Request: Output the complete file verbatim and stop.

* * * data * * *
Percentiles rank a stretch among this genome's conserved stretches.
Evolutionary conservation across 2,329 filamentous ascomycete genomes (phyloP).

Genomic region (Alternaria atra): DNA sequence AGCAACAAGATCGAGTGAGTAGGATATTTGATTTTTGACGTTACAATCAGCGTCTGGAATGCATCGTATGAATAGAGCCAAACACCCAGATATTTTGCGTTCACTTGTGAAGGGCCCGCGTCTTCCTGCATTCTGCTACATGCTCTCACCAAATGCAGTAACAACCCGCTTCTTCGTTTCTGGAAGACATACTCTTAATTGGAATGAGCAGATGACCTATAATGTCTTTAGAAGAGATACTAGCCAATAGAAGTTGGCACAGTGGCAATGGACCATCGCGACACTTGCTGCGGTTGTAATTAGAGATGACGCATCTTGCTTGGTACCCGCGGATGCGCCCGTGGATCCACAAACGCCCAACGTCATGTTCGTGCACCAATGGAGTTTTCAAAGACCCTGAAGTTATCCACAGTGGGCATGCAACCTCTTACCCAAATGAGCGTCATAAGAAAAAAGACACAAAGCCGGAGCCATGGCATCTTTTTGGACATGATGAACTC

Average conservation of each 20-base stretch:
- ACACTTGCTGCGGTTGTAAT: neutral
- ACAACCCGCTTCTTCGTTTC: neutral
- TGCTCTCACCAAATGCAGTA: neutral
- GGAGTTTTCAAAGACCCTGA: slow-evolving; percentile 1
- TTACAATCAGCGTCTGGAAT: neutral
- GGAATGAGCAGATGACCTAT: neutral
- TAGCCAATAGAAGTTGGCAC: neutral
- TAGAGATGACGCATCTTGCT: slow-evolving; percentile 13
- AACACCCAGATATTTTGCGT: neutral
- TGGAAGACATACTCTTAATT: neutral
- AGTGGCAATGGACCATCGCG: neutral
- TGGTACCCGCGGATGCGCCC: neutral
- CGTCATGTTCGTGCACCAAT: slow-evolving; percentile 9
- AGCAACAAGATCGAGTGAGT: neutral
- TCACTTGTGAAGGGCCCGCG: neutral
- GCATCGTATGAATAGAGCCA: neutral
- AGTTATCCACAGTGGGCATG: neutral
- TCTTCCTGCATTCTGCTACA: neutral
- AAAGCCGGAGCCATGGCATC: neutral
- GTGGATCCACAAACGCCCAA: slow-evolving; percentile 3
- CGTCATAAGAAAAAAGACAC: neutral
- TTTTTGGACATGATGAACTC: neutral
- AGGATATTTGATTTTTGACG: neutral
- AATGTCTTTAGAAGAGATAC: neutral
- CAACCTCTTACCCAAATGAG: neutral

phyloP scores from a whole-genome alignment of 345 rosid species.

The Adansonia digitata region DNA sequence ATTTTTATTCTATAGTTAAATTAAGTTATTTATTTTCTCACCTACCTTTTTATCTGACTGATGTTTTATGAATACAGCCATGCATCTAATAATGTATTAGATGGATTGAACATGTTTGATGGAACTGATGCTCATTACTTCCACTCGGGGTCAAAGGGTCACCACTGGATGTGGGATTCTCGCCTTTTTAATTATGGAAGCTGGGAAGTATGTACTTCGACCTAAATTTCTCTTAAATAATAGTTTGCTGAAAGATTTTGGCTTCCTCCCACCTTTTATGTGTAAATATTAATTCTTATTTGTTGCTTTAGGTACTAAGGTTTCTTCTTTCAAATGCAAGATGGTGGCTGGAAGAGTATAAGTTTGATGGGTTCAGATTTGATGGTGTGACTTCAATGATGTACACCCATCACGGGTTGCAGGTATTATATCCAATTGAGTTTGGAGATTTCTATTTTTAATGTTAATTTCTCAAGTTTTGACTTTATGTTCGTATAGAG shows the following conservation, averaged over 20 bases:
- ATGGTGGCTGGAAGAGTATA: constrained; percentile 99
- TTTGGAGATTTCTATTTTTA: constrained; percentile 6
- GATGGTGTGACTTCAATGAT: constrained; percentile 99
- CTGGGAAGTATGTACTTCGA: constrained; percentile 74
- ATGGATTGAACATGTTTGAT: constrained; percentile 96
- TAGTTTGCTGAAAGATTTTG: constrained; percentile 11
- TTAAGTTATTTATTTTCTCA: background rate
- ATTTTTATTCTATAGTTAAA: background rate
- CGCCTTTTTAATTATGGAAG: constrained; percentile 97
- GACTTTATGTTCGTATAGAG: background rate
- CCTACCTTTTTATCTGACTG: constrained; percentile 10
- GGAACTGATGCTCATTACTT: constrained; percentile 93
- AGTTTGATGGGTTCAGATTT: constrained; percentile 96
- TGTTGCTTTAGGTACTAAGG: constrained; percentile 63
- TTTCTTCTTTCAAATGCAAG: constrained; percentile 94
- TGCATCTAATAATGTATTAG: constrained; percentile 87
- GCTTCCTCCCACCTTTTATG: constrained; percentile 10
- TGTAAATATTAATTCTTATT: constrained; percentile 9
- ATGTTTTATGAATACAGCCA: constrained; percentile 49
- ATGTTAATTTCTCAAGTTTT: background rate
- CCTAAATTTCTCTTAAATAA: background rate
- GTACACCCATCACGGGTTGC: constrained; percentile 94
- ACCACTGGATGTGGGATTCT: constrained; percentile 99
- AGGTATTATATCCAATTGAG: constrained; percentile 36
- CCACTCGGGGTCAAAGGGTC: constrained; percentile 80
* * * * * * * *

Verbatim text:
Percentiles rank a stretch among this genome's conserved stretches.
Evolutionary conservation across 2,329 filamentous ascomycete genomes (phyloP).

Genomic region (Alternaria atra): DNA sequence AGCAACAAGATCGAGTGAGTAGGATATTTGATTTTTGACGTTACAATCAGCGTCTGGAATGCATCGTATGAATAGAGCCAAACACCCAGATATTTTGCGTTCACTTGTGAAGGGCCCGCGTCTTCCTGCATTCTGCTACATGCTCTCACCAAATGCAGTAACAACCCGCTTCTTCGTTTCTGGAAGACATACTCTTAATTGGAATGAGCAGATGACCTATAATGTCTTTAGAAGAGATACTAGCCAATAGAAGTTGGCACAGTGGCAATGGACCATCGCGACACTTGCTGCGGTTGTAATTAGAGATGACGCATCTTGCTTGGTACCCGCGGATGCGCCCGTGGATCCACAAACGCCCAACGTCATGTTCGTGCACCAATGGAGTTTTCAAAGACCCTGAAGTTATCCACAGTGGGCATGCAACCTCTTACCCAAATGAGCGTCATAAGAAAAAAGACACAAAGCCGGAGCCATGGCATCTTTTTGGACATGATGAACTC

Average conservation of each 20-base stretch:
- ACACTTGCTGCGGTTGTAAT: neutral
- ACAACCCGCTTCTTCGTTTC: neutral
- TGCTCTCACCAAATGCAGTA: neutral
- GGAGTTTTCAAAGACCCTGA: slow-evolving; percentile 1
- TTACAATCAGCGTCTGGAAT: neutral
- GGAATGAGCAGATGACCTAT: neutral
- TAGCCAATAGAAGTTGGCAC: neutral
- TAGAGATGACGCATCTTGCT: slow-evolving; percentile 13
- AACACCCAGATATTTTGCGT: neutral
- TGGAAGACATACTCTTAATT: neutral
- AGTGGCAATGGACCATCGCG: neutral
- TGGTACCCGCGGATGCGCCC: neutral
- CGTCATGTTCGTGCACCAAT: slow-evolving; percentile 9
- AGCAACAAGATCGAGTGAGT: neutral
- TCACTTGTGAAGGGCCCGCG: neutral
- GCATCGTATGAATAGAGCCA: neutral
- AGTTATCCACAGTGGGCATG: neutral
- TCTTCCTGCATTCTGCTACA: neutral
- AAAGCCGGAGCCATGGCATC: neutral
- GTGGATCCACAAACGCCCAA: slow-evolving; percentile 3
- CGTCATAAGAAAAAAGACAC: neutral
- TTTTTGGACATGATGAACTC: neutral
- AGGATATTTGATTTTTGACG: neutral
- AATGTCTTTAGAAGAGATAC: neutral
- CAACCTCTTACCCAAATGAG: neutral

phyloP scores from a whole-genome alignment of 345 rosid species.

The Adansonia digitata region DNA sequence ATTTTTATTCTATAGTTAAATTAAGTTATTTATTTTCTCACCTACCTTTTTATCTGACTGATGTTTTATGAATACAGCCATGCATCTAATAATGTATTAGATGGATTGAACATGTTTGATGGAACTGATGCTCATTACTTCCACTCGGGGTCAAAGGGTCACCACTGGATGTGGGATTCTCGCCTTTTTAATTATGGAAGCTGGGAAGTATGTACTTCGACCTAAATTTCTCTTAAATAATAGTTTGCTGAAAGATTTTGGCTTCCTCCCACCTTTTATGTGTAAATATTAATTCTTATTTGTTGCTTTAGGTACTAAGGTTTCTTCTTTCAAATGCAAGATGGTGGCTGGAAGAGTATAAGTTTGATGGGTTCAGATTTGATGGTGTGACTTCAATGATGTACACCCATCACGGGTTGCAGGTATTATATCCAATTGAGTTTGGAGATTTCTATTTTTAATGTTAATTTCTCAAGTTTTGACTTTATGTTCGTATAGAG shows the following conservation, averaged over 20 bases:
- ATGGTGGCTGGAAGAGTATA: constrained; percentile 99
- TTTGGAGATTTCTATTTTTA: constrained; percentile 6
- GATGGTGTGACTTCAATGAT: constrained; percentile 99
- CTGGGAAGTATGTACTTCGA: constrained; percentile 74
- ATGGATTGAACATGTTTGAT: constrained; percentile 96
- TAGTTTGCTGAAAGATTTTG: constrained; percentile 11
- TTAAGTTATTTATTTTCTCA: background rate
- ATTTTTATTCTATAGTTAAA: background rate
- CGCCTTTTTAATTATGGAAG: constrained; percentile 97
- GACTTTATGTTCGTATAGAG: background rate
- CCTACCTTTTTATCTGACTG: constrained; percentile 10
- GGAACTGATGCTCATTACTT: constrained; percentile 93
- AGTTTGATGGGTTCAGATTT: constrained; percentile 96
- TGTTGCTTTAGGTACTAAGG: constrained; percentile 63
- TTTCTTCTTTCAAATGCAAG: constrained; percentile 94
- TGCATCTAATAATGTATTAG: constrained; percentile 87
- GCTTCCTCCCACCTTTTATG: constrained; percentile 10
- TGTAAATATTAATTCTTATT: constrained; percentile 9
- ATGTTTTATGAATACAGCCA: constrained; percentile 49
- ATGTTAATTTCTCAAGTTTT: background rate
- CCTAAATTTCTCTTAAATAA: background rate
- GTACACCCATCACGGGTTGC: constrained; percentile 94
- ACCACTGGATGTGGGATTCT: constrained; percentile 99
- AGGTATTATATCCAATTGAG: constrained; percentile 36
- CCACTCGGGGTCAAAGGGTC: constrained; percentile 80